Stripping the place of its importance means that no place can any longer consider its own plight and potency, fullness or void, dramas played in and spectators they attract, as its private mattes. Places may (and do) propose, but it is now the turn of the unknown/uncontrolled/intractable/unpredictable forces roaming in the “space of flows” to dispose. Initiatives are as before local, but their consequences are now global, staying stubbornly beyond the predicting/planning/steering powers of the initiative’s birthplace, or any other place for that matter. Once launched, they – just as the notorious “intelligent missiles” – are fully and truly on their own. They are also “hostages to fate” – though the fate to which they are nowadays hostages is composed and perpetually re-composed of the on-going rivalry between locally laid out and hastily paved landing strips for the ready-made copycat patterns… The extant map or extant rankings of the established airports are here of no importance. And similarly of no importance would be the extant composition of the global air-traffic authority, were such an institution in existence – which it is not – of which the pretenders to such a role learn currently the hard way.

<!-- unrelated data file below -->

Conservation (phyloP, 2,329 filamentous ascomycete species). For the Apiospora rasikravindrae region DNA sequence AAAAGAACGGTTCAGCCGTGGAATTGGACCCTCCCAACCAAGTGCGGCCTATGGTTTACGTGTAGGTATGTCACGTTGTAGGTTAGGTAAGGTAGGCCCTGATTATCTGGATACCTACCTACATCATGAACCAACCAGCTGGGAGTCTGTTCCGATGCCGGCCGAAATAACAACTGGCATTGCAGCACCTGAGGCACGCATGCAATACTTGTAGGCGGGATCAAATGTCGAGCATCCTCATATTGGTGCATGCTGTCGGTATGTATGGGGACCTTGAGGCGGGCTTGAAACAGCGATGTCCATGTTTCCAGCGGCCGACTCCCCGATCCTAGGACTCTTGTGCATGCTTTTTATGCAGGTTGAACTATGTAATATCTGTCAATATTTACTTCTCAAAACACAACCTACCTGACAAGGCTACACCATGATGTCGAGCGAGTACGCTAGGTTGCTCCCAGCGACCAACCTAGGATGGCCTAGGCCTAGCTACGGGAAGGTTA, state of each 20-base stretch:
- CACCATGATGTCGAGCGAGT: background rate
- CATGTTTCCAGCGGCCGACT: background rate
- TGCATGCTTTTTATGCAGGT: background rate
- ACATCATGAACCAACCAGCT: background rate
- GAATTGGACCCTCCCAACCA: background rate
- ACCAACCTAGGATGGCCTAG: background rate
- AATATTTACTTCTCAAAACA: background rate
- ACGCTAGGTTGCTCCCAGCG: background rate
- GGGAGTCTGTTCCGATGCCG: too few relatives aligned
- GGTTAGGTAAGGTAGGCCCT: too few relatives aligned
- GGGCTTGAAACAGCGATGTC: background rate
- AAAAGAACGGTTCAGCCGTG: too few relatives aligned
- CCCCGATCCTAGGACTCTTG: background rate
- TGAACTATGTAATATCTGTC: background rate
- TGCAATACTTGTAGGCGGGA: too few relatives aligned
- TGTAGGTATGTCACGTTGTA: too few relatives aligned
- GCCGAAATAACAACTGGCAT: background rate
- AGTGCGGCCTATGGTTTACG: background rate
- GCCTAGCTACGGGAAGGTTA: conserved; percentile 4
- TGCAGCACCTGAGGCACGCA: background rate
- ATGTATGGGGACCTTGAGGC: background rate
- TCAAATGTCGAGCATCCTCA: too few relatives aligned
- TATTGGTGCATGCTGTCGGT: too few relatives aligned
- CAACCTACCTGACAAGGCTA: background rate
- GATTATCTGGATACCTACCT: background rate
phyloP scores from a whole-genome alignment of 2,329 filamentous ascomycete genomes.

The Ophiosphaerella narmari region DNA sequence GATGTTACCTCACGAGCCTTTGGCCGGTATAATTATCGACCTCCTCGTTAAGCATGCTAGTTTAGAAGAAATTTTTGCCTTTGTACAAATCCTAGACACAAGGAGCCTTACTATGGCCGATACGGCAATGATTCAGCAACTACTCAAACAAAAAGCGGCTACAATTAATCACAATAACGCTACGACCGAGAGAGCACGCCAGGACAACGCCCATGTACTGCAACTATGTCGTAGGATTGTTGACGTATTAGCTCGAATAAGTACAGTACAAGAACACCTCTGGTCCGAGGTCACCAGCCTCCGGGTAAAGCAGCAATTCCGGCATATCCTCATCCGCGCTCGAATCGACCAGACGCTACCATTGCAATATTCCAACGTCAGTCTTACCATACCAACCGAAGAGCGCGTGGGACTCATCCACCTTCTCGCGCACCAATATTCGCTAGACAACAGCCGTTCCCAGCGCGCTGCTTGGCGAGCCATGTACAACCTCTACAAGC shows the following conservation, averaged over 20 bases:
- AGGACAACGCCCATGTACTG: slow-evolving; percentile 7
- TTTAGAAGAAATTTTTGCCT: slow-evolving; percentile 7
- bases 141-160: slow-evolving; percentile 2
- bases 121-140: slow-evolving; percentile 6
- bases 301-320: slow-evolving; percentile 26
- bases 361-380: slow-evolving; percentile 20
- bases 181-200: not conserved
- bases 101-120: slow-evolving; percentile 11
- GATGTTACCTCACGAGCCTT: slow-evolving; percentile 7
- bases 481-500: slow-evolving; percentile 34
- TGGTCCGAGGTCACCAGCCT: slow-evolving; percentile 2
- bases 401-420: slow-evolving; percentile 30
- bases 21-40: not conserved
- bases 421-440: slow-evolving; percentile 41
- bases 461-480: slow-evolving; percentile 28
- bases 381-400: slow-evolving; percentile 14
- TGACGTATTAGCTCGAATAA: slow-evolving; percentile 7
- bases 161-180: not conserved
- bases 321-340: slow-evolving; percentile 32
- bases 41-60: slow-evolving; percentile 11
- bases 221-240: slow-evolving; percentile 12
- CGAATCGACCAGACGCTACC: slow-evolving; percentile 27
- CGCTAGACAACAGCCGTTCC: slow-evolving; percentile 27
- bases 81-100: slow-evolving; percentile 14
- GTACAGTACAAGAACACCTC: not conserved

[...]

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Ghostery | Detect - Learn - Control | 2011-08-20 offene Ablage: nothing to hide

Ghostery | Detect - Learn - Control | 2011-08-20 offene Ablage: nothing to hide | oAnth-miscellaneous | Scoop.it

original www site:

http://www.ghostery.com/

 

 

 

Ghostery sees the invisible web - tags, web bugs, pixels and beacons. Ghostery tracks the trackers and gives you a roll-call of the ad networks, behavioral data providers, web publishers, and other companies interested in your activity.

 

---------------------------

// oAnth (added 2011-08-22)